In City of Susanville, we wrote: “After Loren Herzog completed his sentence for voluntary manslaughter and accessory to three murders, California’s Department of Corrections and Rehabilitation (Department) was faced with the onerous and thankless task of finding a suitable parole placement for him, made all the more difficult by statutory restrictions on where he could live and by public outcry against placement anywhere. Ultimately, the Department provided Herzog a trailer located within a fenced-in compound on the grounds of High Desert State Prison and imposed severe restrictions on his movement. The City of Susanville and the County of Lassen filed a petition for a writ of mandamus to remove Herzog. The trial court ruled that his placement in Lassen County was not in the best interests of the public and ordered the Department to transfer Herzog out of Lassen County forthwith.” (City of Susanville, supra, 204 Cal.App.4th at p. 380.) Although Herzog had died by the time we decided the case, we confronted the important and recurring issues the case presented because “[t]he statutory restrictions imposed upon the placement of parolees, along with the public outcry that inevitably attends the placement of high profile parolees, assure that the issues will arise again.” (Ibid.)
Simply put, few counties, if any, welcome parolees, particularly parolees such as defendant who are registered sex offenders. Section 3003 provides clear criteria mandating which county must allow a parolee to reside within its borders while at the same time providing a mechanism for the Department to find an alternative residence when identifiable factors are satisfied. Thus, section 3003 delegates to the Department the unwelcome task of placing a parolee, applying neutral factors. At the same time, for people paroled on sentences for violent felony offenses, section 3058.6 requires the Department to give advance notice to the receiving county and the opportunity to object to the placement. For as City of Susanville dramatically demonstrates, public concern can persuade local officials, including the superior court, to resist placement of a serious or violent felon and shift the burden elsewhere. By enacting section 3003, the Legislature expressly chose the Department, rather than the county or the superior court, to determine the appropriate placement.
Whatever public concerns motivated the county and court in City of Susanville are certainly not evident here. We do not suggest that defendant is a high profile, violent felon like Herzog. Indeed, we realize he had not served a prison term for the commission of a violent felony at the time he was
paroled. The record reflects no public outcry; in fact, all the parties at the hearing concurred that Butte County offered services to defendant that Sutter County did not. And, in deference to section 3003, the court expressly did not change defendant’s parole placement, only his residency. The court, in a reasoned decision, believed that changing the place of residency alone did not violate the statutory scheme because it was authorized via section 3000.08 to modify defendant’s conditions of parole. In the trial court’s view, place of residency constitutes a condition of parole.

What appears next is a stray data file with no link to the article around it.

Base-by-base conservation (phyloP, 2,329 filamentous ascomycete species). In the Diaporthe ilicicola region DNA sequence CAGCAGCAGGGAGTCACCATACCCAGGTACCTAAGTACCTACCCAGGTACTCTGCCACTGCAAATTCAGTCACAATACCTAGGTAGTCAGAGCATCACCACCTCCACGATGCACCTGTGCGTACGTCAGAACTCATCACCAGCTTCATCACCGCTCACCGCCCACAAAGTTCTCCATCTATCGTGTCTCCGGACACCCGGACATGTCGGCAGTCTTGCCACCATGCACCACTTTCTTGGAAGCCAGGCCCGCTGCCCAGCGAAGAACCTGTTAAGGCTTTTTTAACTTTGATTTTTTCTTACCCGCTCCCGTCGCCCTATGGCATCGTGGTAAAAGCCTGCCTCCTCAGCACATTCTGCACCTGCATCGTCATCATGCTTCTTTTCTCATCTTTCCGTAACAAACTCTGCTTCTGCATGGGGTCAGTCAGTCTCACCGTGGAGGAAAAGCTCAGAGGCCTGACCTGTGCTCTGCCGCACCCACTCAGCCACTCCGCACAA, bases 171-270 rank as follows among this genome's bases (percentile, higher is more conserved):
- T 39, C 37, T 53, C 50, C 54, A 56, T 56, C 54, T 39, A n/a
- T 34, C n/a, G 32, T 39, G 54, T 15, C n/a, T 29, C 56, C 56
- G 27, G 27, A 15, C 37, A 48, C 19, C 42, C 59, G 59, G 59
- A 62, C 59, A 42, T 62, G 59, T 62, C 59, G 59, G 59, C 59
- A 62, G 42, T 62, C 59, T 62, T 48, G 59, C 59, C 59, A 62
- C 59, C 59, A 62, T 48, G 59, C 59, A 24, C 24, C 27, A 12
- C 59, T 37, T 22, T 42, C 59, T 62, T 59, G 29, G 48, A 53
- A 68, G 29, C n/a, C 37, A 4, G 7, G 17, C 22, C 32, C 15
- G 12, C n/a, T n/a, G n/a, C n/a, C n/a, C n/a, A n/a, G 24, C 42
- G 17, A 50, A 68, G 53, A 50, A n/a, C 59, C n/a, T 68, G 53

As we made clear at the outset of this opinion, the issue before us is an issue of law, not fact. The facts support the trial court’s decision, and if the standard of review had been to search for substantial evidence, we would not grant the petition. But because our task is to construe the meaning of section 3000.08 within the entire statutory framework, including section 3003, we must conclude as a matter of law that the trial court erred.
What animates a fearful populace is not which county supervises a parolee, but where he is physically present. Section 3003 provides a careful construct dictating where a parolee should be placed, and the implementation of that process is intentionally delegated to the Department. We agree with the Attorney General that there is nothing in the general language of the Realignment Act that evidences a legislative intent to unravel the delegation of that specific authority to the Department. Thus, we are guided by two venerable principles of statutory construction. “[E]very statute should be construed with reference to the whole system of law of which it is a part, so that all may be harmonized and have effect.” (Moore v. Panish (1982) 32 Cal.3d 535, 541 [186 Cal.Rptr. 475, 652 P.2d 32].) And a “ ‘more specific statute controls over a more general one [citations].’ ” (Soco West, Inc. v. California Environmental Protection Agency (2013) 213 Cal.App.4th 1511, 1518
[153 Cal.Rptr.3d 440].)
There is no question the Realignment Act places additional responsibility on the superior court with respect to parole revocation hearings. In construing the general provision, section 3000.08, authorizing the superior court to modify a parole condition within the whole system of law governing how and where parolees should reside, the specific criteria set forth in section 3003 must prevail. This construction provides harmony within the entire statutory scheme, preserving the Department’s “exclusive jurisdiction and full discretion to determine a parolee’s placement.” (City of Susanville, supra, 204 Cal.App.4th at p. 382.)
Let a peremptory writ of mandate issue directing the respondent court to vacate its order modifying defendant’s parole to allow him to reside in Butte County.
Murray, J., and Hoch, J., concurred.